“Mark and I attended university before, but other opportunities always distracted us from finishing our degrees,” Gail admits. “Hannah gave us the discipline to buckle down.”

University can be a balancing act for any student. Add family obligations and you up the stress level significantly. “I hope when Hannah gets older she understands the importance of finishing what you start,” Gail adds. “We made it work, but we had a lot of help. We were very fortunate to have both sets of grandparents living in the area.”

While Mark moves on to the University of Victoria in September, Gail is looking forward to joining the workforce. “Grenfell also helped in the whole experience,” she points out. “Because it’s a small school, the teachers are able to dedicate time to their students’ success. Mark and I tend to need a lot of encouragement. We definitely got it here.”



Multitasking

There probably is something Jason Noble can’t do well but he doesn’t seem to have found it yet. An outstanding student, musician, singer and composer, he also excelled in his service to the student newspaper, the campus radio station and the campus environmental group. He was also an exceptional student supervisor with the university’s annual alumni fundraising campaigns.

At convocation, in addition to his B.Mus. (Hons.) and BA(Hons.), Jason will receive the medal for excellence in philosophy. He’s also nominated for the George M. Story Convocation Medal in Arts and the Birks Medal. But academic honours are not new to Jason who graduated from Bishops College, St. John’s, with honours and a French immersion designation. Since he came to Memorial in 1998, Jason has been on the dean’s list every year. He’s a three-time winner of the music school’s annual choral composition contest. He’s won 11 scholarships and he’s maintained a GPA of 3.86.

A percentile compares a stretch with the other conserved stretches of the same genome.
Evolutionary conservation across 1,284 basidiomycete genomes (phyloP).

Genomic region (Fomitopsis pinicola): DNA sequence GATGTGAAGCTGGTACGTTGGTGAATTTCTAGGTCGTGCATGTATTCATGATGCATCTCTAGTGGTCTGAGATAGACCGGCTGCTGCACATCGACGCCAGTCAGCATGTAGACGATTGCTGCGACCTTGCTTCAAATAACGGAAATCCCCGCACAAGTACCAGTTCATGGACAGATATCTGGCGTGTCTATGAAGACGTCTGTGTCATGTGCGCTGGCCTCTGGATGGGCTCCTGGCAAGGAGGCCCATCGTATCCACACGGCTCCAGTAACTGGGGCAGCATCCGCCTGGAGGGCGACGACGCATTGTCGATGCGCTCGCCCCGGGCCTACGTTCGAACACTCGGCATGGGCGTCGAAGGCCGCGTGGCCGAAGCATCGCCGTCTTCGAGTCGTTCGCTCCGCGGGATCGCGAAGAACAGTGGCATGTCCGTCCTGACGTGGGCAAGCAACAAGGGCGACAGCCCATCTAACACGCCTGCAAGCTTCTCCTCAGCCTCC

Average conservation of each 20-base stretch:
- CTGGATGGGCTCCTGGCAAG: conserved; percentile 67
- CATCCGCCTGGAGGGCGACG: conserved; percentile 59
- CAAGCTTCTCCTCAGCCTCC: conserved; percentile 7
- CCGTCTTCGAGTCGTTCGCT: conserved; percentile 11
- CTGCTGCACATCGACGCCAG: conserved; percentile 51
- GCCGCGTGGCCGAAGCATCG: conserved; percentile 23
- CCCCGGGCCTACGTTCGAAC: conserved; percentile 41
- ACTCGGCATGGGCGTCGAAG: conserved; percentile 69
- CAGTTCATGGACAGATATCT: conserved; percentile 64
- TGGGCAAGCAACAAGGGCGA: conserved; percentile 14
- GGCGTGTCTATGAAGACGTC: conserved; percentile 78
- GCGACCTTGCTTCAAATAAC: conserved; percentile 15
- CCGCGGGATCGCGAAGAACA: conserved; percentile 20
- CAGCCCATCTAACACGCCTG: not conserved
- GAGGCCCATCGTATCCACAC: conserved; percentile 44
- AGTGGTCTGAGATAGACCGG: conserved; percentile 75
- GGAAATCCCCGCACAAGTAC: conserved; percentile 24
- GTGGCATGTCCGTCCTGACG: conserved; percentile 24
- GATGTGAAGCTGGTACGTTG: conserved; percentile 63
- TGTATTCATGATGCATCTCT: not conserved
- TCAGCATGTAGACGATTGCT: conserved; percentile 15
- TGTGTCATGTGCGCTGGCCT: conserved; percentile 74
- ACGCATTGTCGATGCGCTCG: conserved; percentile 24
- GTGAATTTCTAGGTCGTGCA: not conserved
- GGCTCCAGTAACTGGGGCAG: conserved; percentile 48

Jason takes with him many great memories of his time studying music and philosophy at Memorial. Among his most memorable musical experiences was having his own compositions performed by the Newfoundland Symphony Orchestra, the MUN Chamber and Festival choirs and the MUN Brass Quintet. He also enjoyed the opportunities his education gave him to perform, including the lead role in the musical The Fantasticks, a baritone solo in Faure’s Requiem, and a graduation recital.

“Memorial provides countless enriching opportunities to anyone who looks for them,” he said.



Making the person

Many students overcome obstacles when they come to Memorial, whether personal or academic. But Catherine Drodge, a graduating sociology student, has had more than her fair share and she’s still smiling.

Catherine has a disability that limits her mobility and uses a walker. She is also a survivor of child sexual and physical abuse, and suffers from diabetes and asthma. “It was only a year ago I was lying in ICU on a respirator,” said Catherine, who is from Bonavista Bay. “I was very ill and am very lucky and blessed to even be here and preparing for convocation. However, as with all the other obstacles over the years, I have made it. Obstacles are just that! They are obstacles not blocks.”

Catherine says the hardest thing to overcome has been frustration because it’s taken her 10 years to finish her degree while having to endure a lot of pain and illness. “Of course having a strong support network was the biggest help. I had no family, but I had people that believed in me. I also had lots of encouragement and help from my professors. I believe we have the best sociology department in Canada.”

She adds that she feels she also owes a lot to Students Older Than Average (SOTA) as they’ve been a huge support and have enhanced her university experience. In her spare time Catherine coordinates and supervises a youth program called, Sobey’s Youth Green Team, a project she started in partnership with Sobey’s Shamrock Field which teaches youth the importance of recycling, a clean community, teamwork, and responsibility.

Catherine has been admitted to the master’s program.

“Once I complete my MA I would like to do some research in the areas of adoption, addiction and abuse in Newfoundland and Labrador. I call this The Three A’s of our province. I would also like to work in the area of youth corrections.”

In addition, she says she would also like to write a book. “Going to university was once a far fetched dream. Physical and psychological issues made it seem impossible but perseverance, stubbornness, desire and support, made it possible. I have not only become more educated at Memorial, I have also become self confident. Memorial has given me something that nothing else or anyone else could ever have given me … it gave me who I am today.”